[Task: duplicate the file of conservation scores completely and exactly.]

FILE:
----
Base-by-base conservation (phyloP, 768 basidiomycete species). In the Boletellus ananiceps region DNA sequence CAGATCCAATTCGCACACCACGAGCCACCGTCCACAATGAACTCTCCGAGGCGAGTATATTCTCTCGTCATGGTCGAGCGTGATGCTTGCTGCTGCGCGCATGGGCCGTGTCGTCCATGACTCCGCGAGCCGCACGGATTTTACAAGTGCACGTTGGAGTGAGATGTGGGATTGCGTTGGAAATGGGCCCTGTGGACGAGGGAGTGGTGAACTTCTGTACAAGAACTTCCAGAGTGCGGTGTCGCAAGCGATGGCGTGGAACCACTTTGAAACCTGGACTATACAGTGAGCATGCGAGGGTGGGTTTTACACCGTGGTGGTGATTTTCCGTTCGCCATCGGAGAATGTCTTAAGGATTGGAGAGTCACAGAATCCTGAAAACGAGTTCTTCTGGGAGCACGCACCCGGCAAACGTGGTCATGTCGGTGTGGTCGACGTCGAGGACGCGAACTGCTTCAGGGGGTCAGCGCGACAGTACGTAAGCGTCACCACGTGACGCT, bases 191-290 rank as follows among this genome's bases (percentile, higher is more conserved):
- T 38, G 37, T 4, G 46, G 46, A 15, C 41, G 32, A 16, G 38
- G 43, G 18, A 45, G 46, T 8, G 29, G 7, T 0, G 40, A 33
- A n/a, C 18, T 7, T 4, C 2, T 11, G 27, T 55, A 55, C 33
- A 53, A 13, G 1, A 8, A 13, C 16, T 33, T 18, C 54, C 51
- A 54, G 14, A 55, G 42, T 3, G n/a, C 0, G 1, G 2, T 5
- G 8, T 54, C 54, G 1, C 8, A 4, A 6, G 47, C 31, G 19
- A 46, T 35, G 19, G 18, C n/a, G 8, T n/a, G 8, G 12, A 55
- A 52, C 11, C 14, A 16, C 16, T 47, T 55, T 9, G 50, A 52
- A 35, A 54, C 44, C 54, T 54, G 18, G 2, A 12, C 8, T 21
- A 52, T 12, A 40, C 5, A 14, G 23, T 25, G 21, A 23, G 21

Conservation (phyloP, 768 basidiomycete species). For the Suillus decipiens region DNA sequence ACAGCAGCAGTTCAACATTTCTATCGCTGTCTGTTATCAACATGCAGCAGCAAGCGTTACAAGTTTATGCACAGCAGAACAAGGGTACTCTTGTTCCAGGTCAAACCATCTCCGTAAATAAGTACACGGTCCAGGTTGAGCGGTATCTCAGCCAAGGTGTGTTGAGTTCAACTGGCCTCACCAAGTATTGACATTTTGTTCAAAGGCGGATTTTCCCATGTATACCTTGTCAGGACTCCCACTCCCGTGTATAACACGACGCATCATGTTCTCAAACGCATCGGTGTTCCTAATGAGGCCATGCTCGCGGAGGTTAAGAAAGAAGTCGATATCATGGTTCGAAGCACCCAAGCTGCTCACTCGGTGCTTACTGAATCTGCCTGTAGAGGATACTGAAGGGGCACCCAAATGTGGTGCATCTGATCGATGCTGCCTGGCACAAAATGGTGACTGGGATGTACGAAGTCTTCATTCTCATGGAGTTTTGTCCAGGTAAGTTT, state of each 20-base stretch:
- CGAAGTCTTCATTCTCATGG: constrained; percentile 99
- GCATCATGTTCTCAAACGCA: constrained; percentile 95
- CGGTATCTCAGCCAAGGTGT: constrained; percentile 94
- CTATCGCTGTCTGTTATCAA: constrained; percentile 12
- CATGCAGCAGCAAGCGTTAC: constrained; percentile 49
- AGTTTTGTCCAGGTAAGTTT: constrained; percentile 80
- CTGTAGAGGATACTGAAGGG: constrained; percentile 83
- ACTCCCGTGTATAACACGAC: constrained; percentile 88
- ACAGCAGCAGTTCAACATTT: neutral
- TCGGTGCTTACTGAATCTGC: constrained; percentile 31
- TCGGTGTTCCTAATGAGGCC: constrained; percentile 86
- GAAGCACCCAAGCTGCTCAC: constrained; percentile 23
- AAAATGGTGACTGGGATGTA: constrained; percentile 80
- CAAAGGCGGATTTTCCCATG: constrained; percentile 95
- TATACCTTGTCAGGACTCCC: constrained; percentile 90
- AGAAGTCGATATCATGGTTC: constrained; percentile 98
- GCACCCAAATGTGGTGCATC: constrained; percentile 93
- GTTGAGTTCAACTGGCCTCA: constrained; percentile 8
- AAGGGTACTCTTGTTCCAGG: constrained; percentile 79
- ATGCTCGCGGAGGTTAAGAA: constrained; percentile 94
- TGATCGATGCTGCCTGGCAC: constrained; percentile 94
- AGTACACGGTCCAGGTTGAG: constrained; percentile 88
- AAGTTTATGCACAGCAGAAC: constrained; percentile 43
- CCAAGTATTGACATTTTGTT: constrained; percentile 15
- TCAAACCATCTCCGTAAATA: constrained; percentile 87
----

Base-by-base conservation (phyloP, 768 basidiomycete species). In the Boletellus ananiceps region DNA sequence CAGATCCAATTCGCACACCACGAGCCACCGTCCACAATGAACTCTCCGAGGCGAGTATATTCTCTCGTCATGGTCGAGCGTGATGCTTGCTGCTGCGCGCATGGGCCGTGTCGTCCATGACTCCGCGAGCCGCACGGATTTTACAAGTGCACGTTGGAGTGAGATGTGGGATTGCGTTGGAAATGGGCCCTGTGGACGAGGGAGTGGTGAACTTCTGTACAAGAACTTCCAGAGTGCGGTGTCGCAAGCGATGGCGTGGAACCACTTTGAAACCTGGACTATACAGTGAGCATGCGAGGGTGGGTTTTACACCGTGGTGGTGATTTTCCGTTCGCCATCGGAGAATGTCTTAAGGATTGGAGAGTCACAGAATCCTGAAAACGAGTTCTTCTGGGAGCACGCACCCGGCAAACGTGGTCATGTCGGTGTGGTCGACGTCGAGGACGCGAACTGCTTCAGGGGGTCAGCGCGACAGTACGTAAGCGTCACCACGTGACGCT, bases 191-290 rank as follows among this genome's bases (percentile, higher is more conserved):
- T 38, G 37, T 4, G 46, G 46, A 15, C 41, G 32, A 16, G 38
- G 43, G 18, A 45, G 46, T 8, G 29, G 7, T 0, G 40, A 33
- A n/a, C 18, T 7, T 4, C 2, T 11, G 27, T 55, A 55, C 33
- A 53, A 13, G 1, A 8, A 13, C 16, T 33, T 18, C 54, C 51
- A 54, G 14, A 55, G 42, T 3, G n/a, C 0, G 1, G 2, T 5
- G 8, T 54, C 54, G 1, C 8, A 4, A 6, G 47, C 31, G 19
- A 46, T 35, G 19, G 18, C n/a, G 8, T n/a, G 8, G 12, A 55
- A 52, C 11, C 14, A 16, C 16, T 47, T 55, T 9, G 50, A 52
- A 35, A 54, C 44, C 54, T 54, G 18, G 2, A 12, C 8, T 21
- A 52, T 12, A 40, C 5, A 14, G 23, T 25, G 21, A 23, G 21

Conservation (phyloP, 768 basidiomycete species). For the Suillus decipiens region DNA sequence ACAGCAGCAGTTCAACATTTCTATCGCTGTCTGTTATCAACATGCAGCAGCAAGCGTTACAAGTTTATGCACAGCAGAACAAGGGTACTCTTGTTCCAGGTCAAACCATCTCCGTAAATAAGTACACGGTCCAGGTTGAGCGGTATCTCAGCCAAGGTGTGTTGAGTTCAACTGGCCTCACCAAGTATTGACATTTTGTTCAAAGGCGGATTTTCCCATGTATACCTTGTCAGGACTCCCACTCCCGTGTATAACACGACGCATCATGTTCTCAAACGCATCGGTGTTCCTAATGAGGCCATGCTCGCGGAGGTTAAGAAAGAAGTCGATATCATGGTTCGAAGCACCCAAGCTGCTCACTCGGTGCTTACTGAATCTGCCTGTAGAGGATACTGAAGGGGCACCCAAATGTGGTGCATCTGATCGATGCTGCCTGGCACAAAATGGTGACTGGGATGTACGAAGTCTTCATTCTCATGGAGTTTTGTCCAGGTAAGTTT, state of each 20-base stretch:
- CGAAGTCTTCATTCTCATGG: constrained; percentile 99
- GCATCATGTTCTCAAACGCA: constrained; percentile 95
- CGGTATCTCAGCCAAGGTGT: constrained; percentile 94
- CTATCGCTGTCTGTTATCAA: constrained; percentile 12
- CATGCAGCAGCAAGCGTTAC: constrained; percentile 49
- AGTTTTGTCCAGGTAAGTTT: constrained; percentile 80
- CTGTAGAGGATACTGAAGGG: constrained; percentile 83
- ACTCCCGTGTATAACACGAC: constrained; percentile 88
- ACAGCAGCAGTTCAACATTT: neutral
- TCGGTGCTTACTGAATCTGC: constrained; percentile 31
- TCGGTGTTCCTAATGAGGCC: constrained; percentile 86
- GAAGCACCCAAGCTGCTCAC: constrained; percentile 23
- AAAATGGTGACTGGGATGTA: constrained; percentile 80
- CAAAGGCGGATTTTCCCATG: constrained; percentile 95
- TATACCTTGTCAGGACTCCC: constrained; percentile 90
- AGAAGTCGATATCATGGTTC: constrained; percentile 98
- GCACCCAAATGTGGTGCATC: constrained; percentile 93
- GTTGAGTTCAACTGGCCTCA: constrained; percentile 8
- AAGGGTACTCTTGTTCCAGG: constrained; percentile 79
- ATGCTCGCGGAGGTTAAGAA: constrained; percentile 94
- TGATCGATGCTGCCTGGCAC: constrained; percentile 94
- AGTACACGGTCCAGGTTGAG: constrained; percentile 88
- AAGTTTATGCACAGCAGAAC: constrained; percentile 43
- CCAAGTATTGACATTTTGTT: constrained; percentile 15
- TCAAACCATCTCCGTAAATA: constrained; percentile 87